An intra-african dialogue in the new era of constitutionalism

Author: Prof Charles Fombad
Professor, Centre for Human Rights; Head, Unit on Comparative African Constitutional Law at the Institute for International and Comparative Law in Africa

For perhaps too long, the conventional wisdom has been that the best can come only from abroad; meaning Europe and America. From the perspective of constitutional law, the South African Constitution did more than just provide a clean break with the past. It provided a modern constitution which successfully borrowed and adapted many of the best principles from some of the major modern European constitutional models to fit with the realities of the country. Whilst not perfect, and there shall never be a perfect constitution, it shows how Africans can creatively find solutions to their problems.But it is perhaps the South African Constitutional Court, through the voluminous amount of jurisprudence that it has produced since 1995,that has attracted the most attention from constitutional experts all over the world and given rise to the feeling that the centre of modern constitutionalism might well be moving to Africa. For a continent that has been obsessed with blindly copying from the former colonial powers, there are many reasons to start looking at itself.Even the 1990s constitutional reforms in other African countries were still influenced by the inherited colonial constitutional models.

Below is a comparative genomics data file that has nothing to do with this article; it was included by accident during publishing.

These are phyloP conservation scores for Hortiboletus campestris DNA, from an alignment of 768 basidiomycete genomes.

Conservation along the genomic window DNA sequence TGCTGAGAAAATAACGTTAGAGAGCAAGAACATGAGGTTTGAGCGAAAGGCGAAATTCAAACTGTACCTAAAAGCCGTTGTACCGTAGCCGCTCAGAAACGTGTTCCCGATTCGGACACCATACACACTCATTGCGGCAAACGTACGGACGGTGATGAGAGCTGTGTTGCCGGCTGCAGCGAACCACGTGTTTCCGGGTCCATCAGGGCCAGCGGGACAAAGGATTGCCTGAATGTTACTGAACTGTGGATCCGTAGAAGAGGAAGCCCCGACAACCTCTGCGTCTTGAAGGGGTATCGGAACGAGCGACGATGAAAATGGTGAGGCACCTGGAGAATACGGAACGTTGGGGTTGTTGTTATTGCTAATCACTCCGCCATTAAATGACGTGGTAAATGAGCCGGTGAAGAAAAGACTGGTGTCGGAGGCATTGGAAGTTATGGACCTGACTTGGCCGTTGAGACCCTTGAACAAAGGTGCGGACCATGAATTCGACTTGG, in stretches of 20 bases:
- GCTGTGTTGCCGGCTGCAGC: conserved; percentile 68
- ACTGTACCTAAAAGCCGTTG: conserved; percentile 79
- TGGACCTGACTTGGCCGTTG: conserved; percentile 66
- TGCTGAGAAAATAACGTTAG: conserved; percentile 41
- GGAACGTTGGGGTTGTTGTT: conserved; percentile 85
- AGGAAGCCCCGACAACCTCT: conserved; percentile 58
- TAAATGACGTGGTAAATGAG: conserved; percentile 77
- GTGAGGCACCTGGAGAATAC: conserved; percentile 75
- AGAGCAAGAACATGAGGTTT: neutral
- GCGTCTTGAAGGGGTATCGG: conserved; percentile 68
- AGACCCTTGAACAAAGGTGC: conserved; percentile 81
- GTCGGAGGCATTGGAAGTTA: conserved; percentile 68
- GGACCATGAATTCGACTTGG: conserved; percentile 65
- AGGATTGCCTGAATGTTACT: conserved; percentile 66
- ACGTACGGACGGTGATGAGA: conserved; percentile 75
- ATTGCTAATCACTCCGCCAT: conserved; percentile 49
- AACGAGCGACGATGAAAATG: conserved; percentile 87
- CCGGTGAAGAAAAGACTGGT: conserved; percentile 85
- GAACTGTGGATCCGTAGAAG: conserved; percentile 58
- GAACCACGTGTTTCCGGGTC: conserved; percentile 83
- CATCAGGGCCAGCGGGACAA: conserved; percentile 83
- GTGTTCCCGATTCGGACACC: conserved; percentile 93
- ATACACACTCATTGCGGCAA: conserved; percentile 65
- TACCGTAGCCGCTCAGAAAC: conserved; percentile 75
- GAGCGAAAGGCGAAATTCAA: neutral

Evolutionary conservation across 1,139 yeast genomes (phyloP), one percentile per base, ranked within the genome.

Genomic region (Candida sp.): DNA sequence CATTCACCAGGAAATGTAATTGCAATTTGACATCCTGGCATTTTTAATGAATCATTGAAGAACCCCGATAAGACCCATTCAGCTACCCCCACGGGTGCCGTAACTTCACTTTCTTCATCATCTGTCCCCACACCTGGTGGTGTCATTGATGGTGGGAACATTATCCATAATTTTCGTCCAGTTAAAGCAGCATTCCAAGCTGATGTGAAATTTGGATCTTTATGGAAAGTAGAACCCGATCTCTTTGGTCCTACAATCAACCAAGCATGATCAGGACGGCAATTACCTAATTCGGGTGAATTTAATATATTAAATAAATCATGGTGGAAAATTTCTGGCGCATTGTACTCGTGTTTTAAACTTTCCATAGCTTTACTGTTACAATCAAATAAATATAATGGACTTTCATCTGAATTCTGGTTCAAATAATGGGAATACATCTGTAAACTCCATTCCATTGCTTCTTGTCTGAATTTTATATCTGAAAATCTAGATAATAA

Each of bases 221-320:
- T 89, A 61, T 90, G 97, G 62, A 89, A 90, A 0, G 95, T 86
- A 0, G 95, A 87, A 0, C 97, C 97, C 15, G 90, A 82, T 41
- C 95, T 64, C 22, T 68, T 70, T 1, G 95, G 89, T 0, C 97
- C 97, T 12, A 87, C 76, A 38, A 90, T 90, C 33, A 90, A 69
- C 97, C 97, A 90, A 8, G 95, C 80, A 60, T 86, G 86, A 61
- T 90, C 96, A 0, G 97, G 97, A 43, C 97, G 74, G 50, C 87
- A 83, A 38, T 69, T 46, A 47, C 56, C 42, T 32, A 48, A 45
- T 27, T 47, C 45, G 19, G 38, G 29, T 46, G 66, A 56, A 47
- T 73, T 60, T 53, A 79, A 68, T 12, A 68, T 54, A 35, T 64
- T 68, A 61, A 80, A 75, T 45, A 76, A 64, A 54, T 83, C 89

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Reform needed in the laws of demonstrations in Africa

Author: Prof Christof Heyns
Professor of Human Rights Law; Co-director, Institute for International and Comparative Law in Africa at the University of Pretoria; United Nations Special Rapporteur on extrajudicial, summary or arbitrary executions

Many lives have recently been lost in Africa, as in other parts of the world, when demonstrations have turned fatally violent. This has been clearly seen inthe countries of the so-called Arab Spring, but numerous Sub-Saharan countries – Nigeria, Ivory Coast, Senegal, Malawi and South Africa come to mind – have also experienced violent and indeed deadly marches.

These demonstrations reveal the need to bring the legal and policy regimes that govern such expressions of popular opinion into line with human rights standards.

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Welcome to the AfricLaw Blog

AfricLaw, launched in April 2012, is a blog which provides a platform for discussion for those interested in the rule and role of law in Africa. All areas of law applicable to Africa are covered, both international (global and continental) and national. Legal academics and students, researchers, international and national civil servants, legislators and politicians, legal practitioners and judges, as well as those who are not lawyers but have an interest in law are among those who are welcome to participate in the discussions. AfricLaw provides a space for the discussion of issues of substance, forming of opinions and information sharing among people living on the continent, those from Africa who are in the diaspora, and anyone else who is interested in participating. AfricLaw will also serve as a vehicle for comments from Africa on legal developments in the rest of the world.

The aim of AfricLaw is to contribute towards strengthening African capacity in the field of law, through informed and engaged discussion. As a blog, the strength of the platform will be the immediacy of interaction across a wide geographical area without the need to travel; the aim will not be to take the place but rather to strengthen the role played by initiatives such as academic journals, books, professional organisations etc.

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